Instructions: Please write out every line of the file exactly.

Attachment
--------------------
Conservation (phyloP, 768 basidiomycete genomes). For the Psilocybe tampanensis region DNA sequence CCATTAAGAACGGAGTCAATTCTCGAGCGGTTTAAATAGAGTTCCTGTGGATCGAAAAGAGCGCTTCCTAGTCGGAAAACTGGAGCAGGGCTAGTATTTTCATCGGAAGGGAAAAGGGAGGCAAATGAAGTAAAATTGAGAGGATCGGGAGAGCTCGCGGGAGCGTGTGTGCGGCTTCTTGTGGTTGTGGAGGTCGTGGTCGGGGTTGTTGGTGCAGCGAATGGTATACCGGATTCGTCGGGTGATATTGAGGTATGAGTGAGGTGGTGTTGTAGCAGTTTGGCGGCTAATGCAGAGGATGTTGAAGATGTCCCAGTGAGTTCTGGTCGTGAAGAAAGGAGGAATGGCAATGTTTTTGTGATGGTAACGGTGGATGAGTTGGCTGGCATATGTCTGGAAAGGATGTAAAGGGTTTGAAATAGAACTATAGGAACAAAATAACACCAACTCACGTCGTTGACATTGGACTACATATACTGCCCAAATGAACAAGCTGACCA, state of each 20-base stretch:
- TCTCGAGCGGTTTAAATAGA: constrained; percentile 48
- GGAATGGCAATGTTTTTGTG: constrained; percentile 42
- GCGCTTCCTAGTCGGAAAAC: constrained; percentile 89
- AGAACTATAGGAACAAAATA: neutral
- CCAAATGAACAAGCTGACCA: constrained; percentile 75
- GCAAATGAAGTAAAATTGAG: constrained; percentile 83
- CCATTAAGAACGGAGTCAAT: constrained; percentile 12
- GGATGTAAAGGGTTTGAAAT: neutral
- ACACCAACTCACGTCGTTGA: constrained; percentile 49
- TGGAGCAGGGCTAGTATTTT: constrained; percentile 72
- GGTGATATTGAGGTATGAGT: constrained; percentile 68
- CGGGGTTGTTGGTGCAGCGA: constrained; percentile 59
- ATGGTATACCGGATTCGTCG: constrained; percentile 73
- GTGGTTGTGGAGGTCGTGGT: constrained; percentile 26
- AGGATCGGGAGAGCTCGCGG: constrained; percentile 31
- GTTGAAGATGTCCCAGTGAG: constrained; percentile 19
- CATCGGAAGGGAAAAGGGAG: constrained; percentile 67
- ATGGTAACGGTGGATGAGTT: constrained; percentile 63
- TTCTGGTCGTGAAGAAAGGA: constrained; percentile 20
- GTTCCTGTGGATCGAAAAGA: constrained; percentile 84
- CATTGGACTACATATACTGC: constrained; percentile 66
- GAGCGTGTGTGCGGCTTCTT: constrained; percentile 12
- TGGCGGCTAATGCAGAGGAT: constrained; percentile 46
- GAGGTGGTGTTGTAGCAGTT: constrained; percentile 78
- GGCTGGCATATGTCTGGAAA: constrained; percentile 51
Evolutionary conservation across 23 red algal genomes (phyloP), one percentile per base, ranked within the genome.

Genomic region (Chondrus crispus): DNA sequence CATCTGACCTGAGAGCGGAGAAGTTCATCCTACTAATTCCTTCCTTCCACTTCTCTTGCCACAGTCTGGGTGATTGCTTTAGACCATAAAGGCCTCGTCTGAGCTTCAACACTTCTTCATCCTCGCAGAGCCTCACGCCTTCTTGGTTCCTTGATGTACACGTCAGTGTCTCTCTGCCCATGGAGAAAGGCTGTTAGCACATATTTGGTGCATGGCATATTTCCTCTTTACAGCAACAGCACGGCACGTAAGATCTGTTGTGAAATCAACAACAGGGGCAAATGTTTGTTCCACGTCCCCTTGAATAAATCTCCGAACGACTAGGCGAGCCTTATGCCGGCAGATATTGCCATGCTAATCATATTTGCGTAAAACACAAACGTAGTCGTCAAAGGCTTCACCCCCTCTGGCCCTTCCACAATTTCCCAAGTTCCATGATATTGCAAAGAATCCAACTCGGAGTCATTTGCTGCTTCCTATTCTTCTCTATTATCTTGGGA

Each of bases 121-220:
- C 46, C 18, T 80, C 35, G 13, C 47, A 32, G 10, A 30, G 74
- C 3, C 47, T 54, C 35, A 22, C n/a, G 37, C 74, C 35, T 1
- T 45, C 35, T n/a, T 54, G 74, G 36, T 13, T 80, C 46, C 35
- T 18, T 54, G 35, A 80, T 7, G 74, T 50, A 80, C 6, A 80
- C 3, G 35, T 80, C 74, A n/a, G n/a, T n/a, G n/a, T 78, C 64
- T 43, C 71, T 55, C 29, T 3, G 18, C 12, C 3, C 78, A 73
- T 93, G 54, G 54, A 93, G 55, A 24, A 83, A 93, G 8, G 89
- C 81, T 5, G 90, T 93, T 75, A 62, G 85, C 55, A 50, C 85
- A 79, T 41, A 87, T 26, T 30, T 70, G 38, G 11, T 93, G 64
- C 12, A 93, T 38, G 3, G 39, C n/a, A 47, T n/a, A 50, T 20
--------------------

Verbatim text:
Conservation (phyloP, 768 basidiomycete genomes). For the Psilocybe tampanensis region DNA sequence CCATTAAGAACGGAGTCAATTCTCGAGCGGTTTAAATAGAGTTCCTGTGGATCGAAAAGAGCGCTTCCTAGTCGGAAAACTGGAGCAGGGCTAGTATTTTCATCGGAAGGGAAAAGGGAGGCAAATGAAGTAAAATTGAGAGGATCGGGAGAGCTCGCGGGAGCGTGTGTGCGGCTTCTTGTGGTTGTGGAGGTCGTGGTCGGGGTTGTTGGTGCAGCGAATGGTATACCGGATTCGTCGGGTGATATTGAGGTATGAGTGAGGTGGTGTTGTAGCAGTTTGGCGGCTAATGCAGAGGATGTTGAAGATGTCCCAGTGAGTTCTGGTCGTGAAGAAAGGAGGAATGGCAATGTTTTTGTGATGGTAACGGTGGATGAGTTGGCTGGCATATGTCTGGAAAGGATGTAAAGGGTTTGAAATAGAACTATAGGAACAAAATAACACCAACTCACGTCGTTGACATTGGACTACATATACTGCCCAAATGAACAAGCTGACCA, state of each 20-base stretch:
- TCTCGAGCGGTTTAAATAGA: constrained; percentile 48
- GGAATGGCAATGTTTTTGTG: constrained; percentile 42
- GCGCTTCCTAGTCGGAAAAC: constrained; percentile 89
- AGAACTATAGGAACAAAATA: neutral
- CCAAATGAACAAGCTGACCA: constrained; percentile 75
- GCAAATGAAGTAAAATTGAG: constrained; percentile 83
- CCATTAAGAACGGAGTCAAT: constrained; percentile 12
- GGATGTAAAGGGTTTGAAAT: neutral
- ACACCAACTCACGTCGTTGA: constrained; percentile 49
- TGGAGCAGGGCTAGTATTTT: constrained; percentile 72
- GGTGATATTGAGGTATGAGT: constrained; percentile 68
- CGGGGTTGTTGGTGCAGCGA: constrained; percentile 59
- ATGGTATACCGGATTCGTCG: constrained; percentile 73
- GTGGTTGTGGAGGTCGTGGT: constrained; percentile 26
- AGGATCGGGAGAGCTCGCGG: constrained; percentile 31
- GTTGAAGATGTCCCAGTGAG: constrained; percentile 19
- CATCGGAAGGGAAAAGGGAG: constrained; percentile 67
- ATGGTAACGGTGGATGAGTT: constrained; percentile 63
- TTCTGGTCGTGAAGAAAGGA: constrained; percentile 20
- GTTCCTGTGGATCGAAAAGA: constrained; percentile 84
- CATTGGACTACATATACTGC: constrained; percentile 66
- GAGCGTGTGTGCGGCTTCTT: constrained; percentile 12
- TGGCGGCTAATGCAGAGGAT: constrained; percentile 46
- GAGGTGGTGTTGTAGCAGTT: constrained; percentile 78
- GGCTGGCATATGTCTGGAAA: constrained; percentile 51
Evolutionary conservation across 23 red algal genomes (phyloP), one percentile per base, ranked within the genome.

Genomic region (Chondrus crispus): DNA sequence CATCTGACCTGAGAGCGGAGAAGTTCATCCTACTAATTCCTTCCTTCCACTTCTCTTGCCACAGTCTGGGTGATTGCTTTAGACCATAAAGGCCTCGTCTGAGCTTCAACACTTCTTCATCCTCGCAGAGCCTCACGCCTTCTTGGTTCCTTGATGTACACGTCAGTGTCTCTCTGCCCATGGAGAAAGGCTGTTAGCACATATTTGGTGCATGGCATATTTCCTCTTTACAGCAACAGCACGGCACGTAAGATCTGTTGTGAAATCAACAACAGGGGCAAATGTTTGTTCCACGTCCCCTTGAATAAATCTCCGAACGACTAGGCGAGCCTTATGCCGGCAGATATTGCCATGCTAATCATATTTGCGTAAAACACAAACGTAGTCGTCAAAGGCTTCACCCCCTCTGGCCCTTCCACAATTTCCCAAGTTCCATGATATTGCAAAGAATCCAACTCGGAGTCATTTGCTGCTTCCTATTCTTCTCTATTATCTTGGGA

Each of bases 121-220:
- C 46, C 18, T 80, C 35, G 13, C 47, A 32, G 10, A 30, G 74
- C 3, C 47, T 54, C 35, A 22, C n/a, G 37, C 74, C 35, T 1
- T 45, C 35, T n/a, T 54, G 74, G 36, T 13, T 80, C 46, C 35
- T 18, T 54, G 35, A 80, T 7, G 74, T 50, A 80, C 6, A 80
- C 3, G 35, T 80, C 74, A n/a, G n/a, T n/a, G n/a, T 78, C 64
- T 43, C 71, T 55, C 29, T 3, G 18, C 12, C 3, C 78, A 73
- T 93, G 54, G 54, A 93, G 55, A 24, A 83, A 93, G 8, G 89
- C 81, T 5, G 90, T 93, T 75, A 62, G 85, C 55, A 50, C 85
- A 79, T 41, A 87, T 26, T 30, T 70, G 38, G 11, T 93, G 64
- C 12, A 93, T 38, G 3, G 39, C n/a, A 47, T n/a, A 50, T 20